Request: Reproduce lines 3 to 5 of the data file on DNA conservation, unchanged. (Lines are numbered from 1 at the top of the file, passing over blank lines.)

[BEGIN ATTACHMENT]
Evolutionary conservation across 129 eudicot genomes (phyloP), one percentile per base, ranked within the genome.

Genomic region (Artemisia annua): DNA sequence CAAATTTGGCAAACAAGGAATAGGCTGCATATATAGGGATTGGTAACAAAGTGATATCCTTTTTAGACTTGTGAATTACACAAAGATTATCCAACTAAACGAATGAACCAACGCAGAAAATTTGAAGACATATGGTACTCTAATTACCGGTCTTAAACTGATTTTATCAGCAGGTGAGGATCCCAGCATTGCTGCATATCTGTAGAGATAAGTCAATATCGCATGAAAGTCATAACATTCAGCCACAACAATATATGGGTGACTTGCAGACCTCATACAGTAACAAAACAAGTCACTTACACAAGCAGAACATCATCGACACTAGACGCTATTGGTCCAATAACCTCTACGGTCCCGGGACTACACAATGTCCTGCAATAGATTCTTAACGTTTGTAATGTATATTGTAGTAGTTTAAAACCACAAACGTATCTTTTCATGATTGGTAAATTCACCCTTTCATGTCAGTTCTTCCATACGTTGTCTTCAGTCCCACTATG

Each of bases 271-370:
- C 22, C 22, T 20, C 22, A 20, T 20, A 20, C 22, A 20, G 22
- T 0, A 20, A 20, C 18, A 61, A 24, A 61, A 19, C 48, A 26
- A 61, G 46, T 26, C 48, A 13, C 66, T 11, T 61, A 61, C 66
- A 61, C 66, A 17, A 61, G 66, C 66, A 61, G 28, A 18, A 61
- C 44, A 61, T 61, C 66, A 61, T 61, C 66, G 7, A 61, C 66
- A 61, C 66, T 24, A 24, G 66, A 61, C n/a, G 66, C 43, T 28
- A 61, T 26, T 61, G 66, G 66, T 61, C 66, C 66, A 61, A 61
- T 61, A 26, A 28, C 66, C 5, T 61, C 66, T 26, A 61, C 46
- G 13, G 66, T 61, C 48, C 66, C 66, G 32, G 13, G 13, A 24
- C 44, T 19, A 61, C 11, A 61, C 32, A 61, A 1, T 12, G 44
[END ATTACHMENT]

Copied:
Each of bases 271-370:
- C 22, C 22, T 20, C 22, A 20, T 20, A 20, C 22, A 20, G 22
- T 0, A 20, A 20, C 18, A 61, A 24, A 61, A 19, C 48, A 26